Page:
MISSISSAUGA, Ontario. -- Tyler Bozak
, the 23-year-old free-agent who is being projected as a pillar of the Maple Leafs' renaissance, says he is champing at the bit to do his part.
Reservations about the season-compromising knee injury he suffered last season while with the University of Denver are a thing of the past, he told NHL.com on Wednesday during an appearance at an Upper Deck event at the Hershey Centre.
"We've been skating hard for the last three weeks and (the knee) feels 100 percent," Bozak said. "It feels all better and back to normal."
Even though the injury to his knee scared the daylights out of him and limited him to just 23 games as a sophomore with the Pioneers, Bozak insists there was a silver lining associated with the first serious injury of his young career.
"The injury actually got my upper body bigger and that was what I needed," Bozak said. "So, in a way, I look at it as I know it's not a good thing, but I try to take positives out of it and I am stronger and my upper body is a lot bigger.
In fact, Bozak was considered ready by many to come out after his freshman season at Denver, but decided to stay a second year because he did not feel he was strong enough to compete at the pro level. Now, however, thanks to all the time spent in the gym during the rehab process, he believes he has a body ready for the rigors of the NHL.
"I've put on about 20 pounds since last year when I decided to stay, so I think it was a good decision and I am happy with it," Bozak said.
Leaf fans are happy with the addition of Bozak, part of an aggressive overhaul of the team being engineered by GM Brian Burke. Not only has Burke brought in a number of proven NHL free agents, but he has rolled the dice with some young unproven free agents.
Since the 2008-09 season ended, Burke and his group has signed Bozak, Christian Hanson, Robert Slaney and Jonas Gustavsson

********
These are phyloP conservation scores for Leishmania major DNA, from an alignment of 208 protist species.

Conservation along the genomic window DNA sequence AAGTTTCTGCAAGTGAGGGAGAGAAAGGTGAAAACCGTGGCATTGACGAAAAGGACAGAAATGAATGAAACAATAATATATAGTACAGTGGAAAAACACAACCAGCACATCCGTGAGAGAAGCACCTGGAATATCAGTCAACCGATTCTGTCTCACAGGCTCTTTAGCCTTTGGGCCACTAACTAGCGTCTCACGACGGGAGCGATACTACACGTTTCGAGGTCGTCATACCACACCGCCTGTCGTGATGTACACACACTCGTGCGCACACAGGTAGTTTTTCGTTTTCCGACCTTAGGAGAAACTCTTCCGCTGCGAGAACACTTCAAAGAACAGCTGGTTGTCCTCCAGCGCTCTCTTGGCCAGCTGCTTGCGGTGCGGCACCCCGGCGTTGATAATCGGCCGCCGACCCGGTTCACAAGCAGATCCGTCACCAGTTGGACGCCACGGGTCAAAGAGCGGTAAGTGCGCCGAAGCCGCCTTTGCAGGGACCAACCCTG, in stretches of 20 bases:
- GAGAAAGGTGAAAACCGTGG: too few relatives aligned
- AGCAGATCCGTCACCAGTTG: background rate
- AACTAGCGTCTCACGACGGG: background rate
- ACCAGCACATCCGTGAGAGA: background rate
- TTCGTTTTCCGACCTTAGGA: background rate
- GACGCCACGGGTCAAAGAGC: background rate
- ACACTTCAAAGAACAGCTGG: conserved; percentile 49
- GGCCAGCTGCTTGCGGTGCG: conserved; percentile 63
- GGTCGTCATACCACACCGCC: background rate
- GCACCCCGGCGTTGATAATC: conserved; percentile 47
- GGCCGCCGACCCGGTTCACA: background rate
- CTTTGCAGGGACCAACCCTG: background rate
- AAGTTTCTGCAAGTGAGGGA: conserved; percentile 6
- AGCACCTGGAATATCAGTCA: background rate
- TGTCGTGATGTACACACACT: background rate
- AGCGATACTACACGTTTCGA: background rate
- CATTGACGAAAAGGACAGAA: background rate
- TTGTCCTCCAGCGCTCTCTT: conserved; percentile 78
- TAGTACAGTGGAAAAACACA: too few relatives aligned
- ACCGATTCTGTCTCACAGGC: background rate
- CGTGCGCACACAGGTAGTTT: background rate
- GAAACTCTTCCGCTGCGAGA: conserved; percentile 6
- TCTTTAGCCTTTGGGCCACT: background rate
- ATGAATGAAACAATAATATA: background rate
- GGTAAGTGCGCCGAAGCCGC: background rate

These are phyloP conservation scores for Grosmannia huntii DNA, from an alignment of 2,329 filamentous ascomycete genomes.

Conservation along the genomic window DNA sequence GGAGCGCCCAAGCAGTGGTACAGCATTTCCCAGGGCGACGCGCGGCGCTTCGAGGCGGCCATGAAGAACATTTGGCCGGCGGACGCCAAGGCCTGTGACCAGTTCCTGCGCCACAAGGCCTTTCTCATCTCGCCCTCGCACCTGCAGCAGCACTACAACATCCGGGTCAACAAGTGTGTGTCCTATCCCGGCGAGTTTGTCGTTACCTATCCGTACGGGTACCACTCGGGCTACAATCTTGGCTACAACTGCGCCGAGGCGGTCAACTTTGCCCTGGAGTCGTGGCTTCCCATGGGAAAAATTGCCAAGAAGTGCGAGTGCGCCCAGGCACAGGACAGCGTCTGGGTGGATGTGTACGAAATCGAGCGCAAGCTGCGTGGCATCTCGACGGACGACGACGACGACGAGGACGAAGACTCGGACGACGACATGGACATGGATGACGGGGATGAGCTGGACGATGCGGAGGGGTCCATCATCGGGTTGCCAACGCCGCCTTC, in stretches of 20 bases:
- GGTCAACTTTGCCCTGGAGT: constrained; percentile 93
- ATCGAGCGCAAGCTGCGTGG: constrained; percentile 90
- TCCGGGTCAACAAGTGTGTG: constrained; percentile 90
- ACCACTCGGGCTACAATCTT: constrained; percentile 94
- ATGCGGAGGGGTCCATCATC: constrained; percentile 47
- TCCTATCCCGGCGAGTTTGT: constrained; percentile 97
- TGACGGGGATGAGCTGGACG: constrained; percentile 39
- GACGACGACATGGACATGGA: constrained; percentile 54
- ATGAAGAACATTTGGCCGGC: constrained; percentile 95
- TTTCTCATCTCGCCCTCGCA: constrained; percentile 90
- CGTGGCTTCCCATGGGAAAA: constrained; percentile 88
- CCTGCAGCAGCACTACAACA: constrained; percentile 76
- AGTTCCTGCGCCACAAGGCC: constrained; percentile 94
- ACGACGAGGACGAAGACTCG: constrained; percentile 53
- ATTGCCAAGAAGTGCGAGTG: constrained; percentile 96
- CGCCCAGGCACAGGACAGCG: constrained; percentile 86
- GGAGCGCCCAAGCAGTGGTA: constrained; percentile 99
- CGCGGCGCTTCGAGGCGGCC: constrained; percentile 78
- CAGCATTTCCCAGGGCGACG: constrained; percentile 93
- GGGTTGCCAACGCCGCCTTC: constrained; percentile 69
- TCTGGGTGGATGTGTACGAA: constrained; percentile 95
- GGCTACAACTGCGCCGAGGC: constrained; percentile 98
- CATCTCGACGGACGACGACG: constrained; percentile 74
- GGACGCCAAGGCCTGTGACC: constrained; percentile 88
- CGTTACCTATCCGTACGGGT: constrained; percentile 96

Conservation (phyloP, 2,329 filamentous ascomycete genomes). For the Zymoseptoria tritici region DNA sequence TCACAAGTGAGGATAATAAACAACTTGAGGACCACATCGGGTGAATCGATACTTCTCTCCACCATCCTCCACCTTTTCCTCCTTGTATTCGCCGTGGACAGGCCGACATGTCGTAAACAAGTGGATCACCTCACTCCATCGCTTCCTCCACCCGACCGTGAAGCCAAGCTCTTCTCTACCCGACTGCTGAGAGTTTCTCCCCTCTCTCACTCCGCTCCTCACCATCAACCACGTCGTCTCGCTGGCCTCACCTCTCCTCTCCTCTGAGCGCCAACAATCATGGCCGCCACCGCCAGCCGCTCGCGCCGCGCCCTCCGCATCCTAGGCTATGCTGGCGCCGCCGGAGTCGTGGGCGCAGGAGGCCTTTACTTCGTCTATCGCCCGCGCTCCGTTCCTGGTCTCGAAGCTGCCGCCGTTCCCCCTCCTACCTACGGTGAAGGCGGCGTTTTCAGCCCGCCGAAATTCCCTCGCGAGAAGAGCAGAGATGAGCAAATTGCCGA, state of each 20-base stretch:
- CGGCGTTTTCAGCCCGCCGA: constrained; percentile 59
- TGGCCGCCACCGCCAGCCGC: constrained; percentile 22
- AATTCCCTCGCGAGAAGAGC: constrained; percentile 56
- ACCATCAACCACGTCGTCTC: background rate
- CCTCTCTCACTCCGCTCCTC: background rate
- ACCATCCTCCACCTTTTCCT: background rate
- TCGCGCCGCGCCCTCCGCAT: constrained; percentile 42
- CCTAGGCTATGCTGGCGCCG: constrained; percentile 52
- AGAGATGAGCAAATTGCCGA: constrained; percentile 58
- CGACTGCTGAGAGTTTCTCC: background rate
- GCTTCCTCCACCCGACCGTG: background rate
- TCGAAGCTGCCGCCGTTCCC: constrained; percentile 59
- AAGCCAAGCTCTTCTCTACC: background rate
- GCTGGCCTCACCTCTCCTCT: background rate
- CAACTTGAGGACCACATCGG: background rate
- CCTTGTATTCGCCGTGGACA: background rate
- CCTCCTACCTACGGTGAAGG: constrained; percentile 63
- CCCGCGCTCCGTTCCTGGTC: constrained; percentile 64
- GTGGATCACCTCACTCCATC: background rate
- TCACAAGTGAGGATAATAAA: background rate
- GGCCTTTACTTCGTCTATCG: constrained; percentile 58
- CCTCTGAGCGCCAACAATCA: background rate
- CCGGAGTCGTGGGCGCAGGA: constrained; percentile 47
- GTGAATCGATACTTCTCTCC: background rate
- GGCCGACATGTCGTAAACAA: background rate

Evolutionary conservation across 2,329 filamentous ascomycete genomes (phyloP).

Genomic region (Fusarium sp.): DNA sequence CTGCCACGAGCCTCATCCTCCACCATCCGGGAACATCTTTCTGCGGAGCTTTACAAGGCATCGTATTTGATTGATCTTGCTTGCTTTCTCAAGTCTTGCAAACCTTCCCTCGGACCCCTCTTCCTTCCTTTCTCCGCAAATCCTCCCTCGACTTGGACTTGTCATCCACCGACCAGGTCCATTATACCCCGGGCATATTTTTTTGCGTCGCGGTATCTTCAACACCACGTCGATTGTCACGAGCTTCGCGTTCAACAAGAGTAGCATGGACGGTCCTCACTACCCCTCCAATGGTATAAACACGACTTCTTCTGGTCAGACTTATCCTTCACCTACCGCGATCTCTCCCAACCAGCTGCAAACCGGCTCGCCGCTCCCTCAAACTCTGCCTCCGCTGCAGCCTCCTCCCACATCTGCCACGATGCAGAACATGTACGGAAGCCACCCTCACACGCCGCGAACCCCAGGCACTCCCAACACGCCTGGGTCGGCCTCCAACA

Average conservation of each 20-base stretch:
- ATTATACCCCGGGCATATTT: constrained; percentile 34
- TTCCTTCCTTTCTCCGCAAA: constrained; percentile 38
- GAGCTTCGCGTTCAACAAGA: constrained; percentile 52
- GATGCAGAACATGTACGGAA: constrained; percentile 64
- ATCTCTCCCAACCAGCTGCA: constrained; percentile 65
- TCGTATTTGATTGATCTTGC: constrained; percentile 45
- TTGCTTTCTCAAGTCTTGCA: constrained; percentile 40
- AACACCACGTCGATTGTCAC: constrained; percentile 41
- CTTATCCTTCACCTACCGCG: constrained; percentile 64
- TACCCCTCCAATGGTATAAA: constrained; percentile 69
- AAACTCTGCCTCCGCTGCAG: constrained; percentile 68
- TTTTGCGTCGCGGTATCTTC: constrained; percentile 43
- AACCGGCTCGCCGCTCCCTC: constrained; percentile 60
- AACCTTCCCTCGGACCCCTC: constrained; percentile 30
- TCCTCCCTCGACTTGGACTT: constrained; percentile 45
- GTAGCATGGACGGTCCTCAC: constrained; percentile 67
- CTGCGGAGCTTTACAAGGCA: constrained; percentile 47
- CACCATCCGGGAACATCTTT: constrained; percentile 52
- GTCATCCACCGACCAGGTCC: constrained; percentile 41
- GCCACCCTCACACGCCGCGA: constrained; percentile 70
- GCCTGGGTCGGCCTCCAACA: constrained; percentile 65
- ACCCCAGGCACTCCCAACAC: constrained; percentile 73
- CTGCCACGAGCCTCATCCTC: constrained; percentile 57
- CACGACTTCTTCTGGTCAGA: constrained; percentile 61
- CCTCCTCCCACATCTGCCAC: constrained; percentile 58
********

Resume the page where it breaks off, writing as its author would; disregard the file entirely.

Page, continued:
, a Swedish goalie considered at the time of his signing to be the best goalie not playing in the NHL.
"(Bozak)’s a responsible player at both ends of the ice and he has shown the ability to put points on the board with his quickness at the collegiate level," Burke said upon signing Bozak, who was pursued by virtually every team in the League.
"The injury actually got my upper body bigger and that was what I needed. So, in a way, I look at it as I know it's not a good thing, but I try to take positives out of it and I am stronger and my upper body is a lot bigger." - Tyler Bozak
The interest in Bozak was to be expected.
Bozak's college coach George Gwozdecky compared him to Paul Stastny, another U of D product who is now a burgeoning star with the Colorado Avalanche. In two NCAA seasons, Bozak produced 57 points in 60 games. He led the Pioneers in scoring as a freshman, but was still a plus-12 with five shorthanded goals. In his final season of juniors, playing with the Victoria Grizzlies of the British Columbia Hockey League, Bozak put up a league-best 128 points.
Now, however, Bozak knows his past accomplishments mean very little. Toronto is hungry for a winner after several lean years and Bozak and Co. are being counted on to be at the vanguard of that resurgence.
He says the opportunity to right the Maple Leafs was part of the reason he signed with the Original Six franchise.
"I know Burkie and the type of guy he is and how good a general manager he is," Bozak said. "It's a team that is sort of in a rebuilding process with our defense and our goaltending now, all the way up to our forwards. It's exciting and something I wanted to be a part of.
"There's still a lot of competition here and it is going to be hard to make this team. I'm just looking to fit in and fill a role."
That's right, Bozak plans to make the Maple Leafs this year, jumping right from college to the most-scrutinized team in the League. He was in Toronto after he signed in the spring and got a taste for the passion the city possesses for the team. He has spent the summer here, working out with other Toronto prospects and he remains amazed about how consumed the populace is with the Leafs
"I've had a good taste of Toronto and I love it," Bozak said. "When I was up here last year after my (college) season, I got a really good taste. I was just in the room and saw the guys and how everything went. The fan support is unbelievable here and the organization is in great shape and things are looking up for the next few years."
Author: Shawn P. Roarke | NHL.com Managing Editor